Morris Zhonglun Sun ’17 had plans to become a barber during his gap year between his junior and senior years at Pomona.

A philosophy, politics and economics (PPE) and German studies double major at Pomona, Sun found more meaning in life partially through reading Kierkegaard, Nietzsche, Hegel, Narcissus and Goldmund, among other authors and works.

Sun realized during his junior year at Pomona that he needed a type of experiential learning that would allow him to “see the world through his own eyes”—one that would eventually become the subject of his book, The Return.

Sun did not quite become a barber during his college gap year, but he did return to his home country of China, taking on different roles and challenges across everyday professions to truly see the often-hidden realities in society and along the way, get to know himself better.

From working long hours and living with his co-workers in factories in poverty-stricken parts of the country, to teaching at a rural middle school, to apprenticing at a literary magazine, Sun used his writing as his platform to document and absorb what he had been observing and experiencing on a daily basis.

The son of a literature-loving couple, Sun had started writing from a young age. At first, he considered writing as a way of meeting his parents’ expectations for him to develop and strengthen his literary capacity from childhood. Sun confessed that publishing his first book, The Talent Show on a Crazy Train, in secondary school and regularly updating the blog that he started back at the age of 11 were relatively forced decisions.

Over time, however, writing has become a lifestyle for Sun, who began to feel incomplete without it.

“Writing enables me to find another dimension of life,” says Sun, who aims to be a person with sharp ideas who can speak about anything in society.

Sun’s return to China inspired The Return, where Sun shares his growing understanding of his home country -- and himself -- through anecdotes and critical reflections from his gap year.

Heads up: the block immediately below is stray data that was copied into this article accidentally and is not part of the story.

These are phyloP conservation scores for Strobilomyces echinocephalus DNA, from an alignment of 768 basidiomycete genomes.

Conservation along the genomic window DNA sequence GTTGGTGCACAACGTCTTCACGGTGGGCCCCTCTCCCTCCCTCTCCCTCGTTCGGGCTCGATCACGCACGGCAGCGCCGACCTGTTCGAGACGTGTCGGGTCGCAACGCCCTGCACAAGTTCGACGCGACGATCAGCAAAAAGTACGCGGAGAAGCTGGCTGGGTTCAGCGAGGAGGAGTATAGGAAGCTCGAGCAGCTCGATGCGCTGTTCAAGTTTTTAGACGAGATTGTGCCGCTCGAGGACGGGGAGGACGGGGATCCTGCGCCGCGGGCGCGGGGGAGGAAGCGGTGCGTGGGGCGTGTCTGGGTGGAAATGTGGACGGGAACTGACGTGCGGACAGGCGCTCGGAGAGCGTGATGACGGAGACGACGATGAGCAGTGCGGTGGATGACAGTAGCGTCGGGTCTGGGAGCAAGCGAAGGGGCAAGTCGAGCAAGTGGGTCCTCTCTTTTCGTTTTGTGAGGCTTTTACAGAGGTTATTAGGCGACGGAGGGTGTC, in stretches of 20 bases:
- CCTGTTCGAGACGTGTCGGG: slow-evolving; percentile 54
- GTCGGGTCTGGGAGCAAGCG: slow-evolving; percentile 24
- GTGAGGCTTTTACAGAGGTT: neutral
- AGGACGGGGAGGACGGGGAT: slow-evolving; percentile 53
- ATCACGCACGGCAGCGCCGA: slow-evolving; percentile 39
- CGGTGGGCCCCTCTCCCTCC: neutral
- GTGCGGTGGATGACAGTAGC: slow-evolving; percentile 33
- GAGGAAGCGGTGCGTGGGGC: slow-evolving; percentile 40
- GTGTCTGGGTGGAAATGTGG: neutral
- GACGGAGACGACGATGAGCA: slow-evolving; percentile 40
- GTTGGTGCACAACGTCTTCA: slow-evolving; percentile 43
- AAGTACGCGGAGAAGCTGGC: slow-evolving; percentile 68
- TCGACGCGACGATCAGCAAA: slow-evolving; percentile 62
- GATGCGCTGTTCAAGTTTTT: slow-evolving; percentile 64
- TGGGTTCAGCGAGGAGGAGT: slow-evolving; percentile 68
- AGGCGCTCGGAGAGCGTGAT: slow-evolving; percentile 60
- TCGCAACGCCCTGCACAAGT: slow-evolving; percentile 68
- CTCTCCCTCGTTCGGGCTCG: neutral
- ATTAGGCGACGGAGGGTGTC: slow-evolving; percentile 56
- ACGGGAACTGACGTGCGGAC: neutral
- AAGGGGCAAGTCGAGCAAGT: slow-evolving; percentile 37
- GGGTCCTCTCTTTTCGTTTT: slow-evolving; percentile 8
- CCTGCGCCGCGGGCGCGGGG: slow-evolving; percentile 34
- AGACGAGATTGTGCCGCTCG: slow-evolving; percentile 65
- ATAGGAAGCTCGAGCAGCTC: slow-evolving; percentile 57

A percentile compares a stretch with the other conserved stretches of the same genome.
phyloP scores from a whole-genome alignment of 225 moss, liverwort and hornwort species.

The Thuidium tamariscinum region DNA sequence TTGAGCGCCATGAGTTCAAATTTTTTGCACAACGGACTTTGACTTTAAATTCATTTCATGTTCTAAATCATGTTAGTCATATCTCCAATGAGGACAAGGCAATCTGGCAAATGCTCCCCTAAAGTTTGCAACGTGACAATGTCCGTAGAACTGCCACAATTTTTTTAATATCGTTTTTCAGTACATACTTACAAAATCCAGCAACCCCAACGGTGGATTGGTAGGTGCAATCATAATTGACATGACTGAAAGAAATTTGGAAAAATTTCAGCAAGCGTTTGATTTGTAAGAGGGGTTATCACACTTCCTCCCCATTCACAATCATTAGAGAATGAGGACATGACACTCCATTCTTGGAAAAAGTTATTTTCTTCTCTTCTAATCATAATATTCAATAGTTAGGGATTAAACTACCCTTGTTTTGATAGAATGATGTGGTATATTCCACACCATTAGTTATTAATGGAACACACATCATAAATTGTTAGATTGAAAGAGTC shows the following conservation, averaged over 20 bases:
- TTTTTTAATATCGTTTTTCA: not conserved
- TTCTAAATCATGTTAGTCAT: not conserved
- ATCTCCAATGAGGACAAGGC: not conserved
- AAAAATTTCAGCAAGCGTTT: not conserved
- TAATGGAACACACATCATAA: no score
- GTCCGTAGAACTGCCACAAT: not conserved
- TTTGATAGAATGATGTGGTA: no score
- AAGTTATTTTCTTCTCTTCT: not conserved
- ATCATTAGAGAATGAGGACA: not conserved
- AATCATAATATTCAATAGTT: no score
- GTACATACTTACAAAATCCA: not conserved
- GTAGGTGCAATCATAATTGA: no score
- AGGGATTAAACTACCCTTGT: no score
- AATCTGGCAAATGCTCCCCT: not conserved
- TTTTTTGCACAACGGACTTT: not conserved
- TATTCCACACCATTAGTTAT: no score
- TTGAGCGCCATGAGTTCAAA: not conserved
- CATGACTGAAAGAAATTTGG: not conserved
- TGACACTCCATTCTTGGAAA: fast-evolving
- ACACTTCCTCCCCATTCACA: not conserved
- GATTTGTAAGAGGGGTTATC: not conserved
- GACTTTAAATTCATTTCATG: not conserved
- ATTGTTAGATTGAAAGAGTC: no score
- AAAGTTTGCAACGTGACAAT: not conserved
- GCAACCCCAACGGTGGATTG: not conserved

Sun’s ‘return’ involves two layers of meanings. On a literal level, it was a return to the land where he was born and raised, but a land whose people, according to himself, he had not truly gotten to know. On a metaphorical level, it was a return to the questions that he did not want to confront before.

One of the book reviews featured on the cover page comes from Pomona College’s E. Wilson Lyon Professor of the Humanities and Professor of Philosophy Stephen A. Erickson, who was the first professor to remind him of his talent at times when he was feeling lost. The mentor figure’s words felt like ‘salvation’ that renewed Sun’s confidence in himself and his ambitious projects.

Sun was selected as one of fourteen finalists from across China for the Rhodes Scholarship during his senior year at Pomona. He is currently pursuing a master’s degree in social anthropology from the University of Cambridge, where he continues to seek answers to fundamental questions to the human condition through writing and beyond.

“I learned so much through my conversations with Morris,” says Professor Erickson. “Through exploring some ideas together I came to see a number of things differently. Pomona is so fortunate to get the special kind of students that it does. Morris was even unusual amidst the unusual. Would he be able to travel as he did, and in the midst of this gather material for a book? He has, and he has written that book.”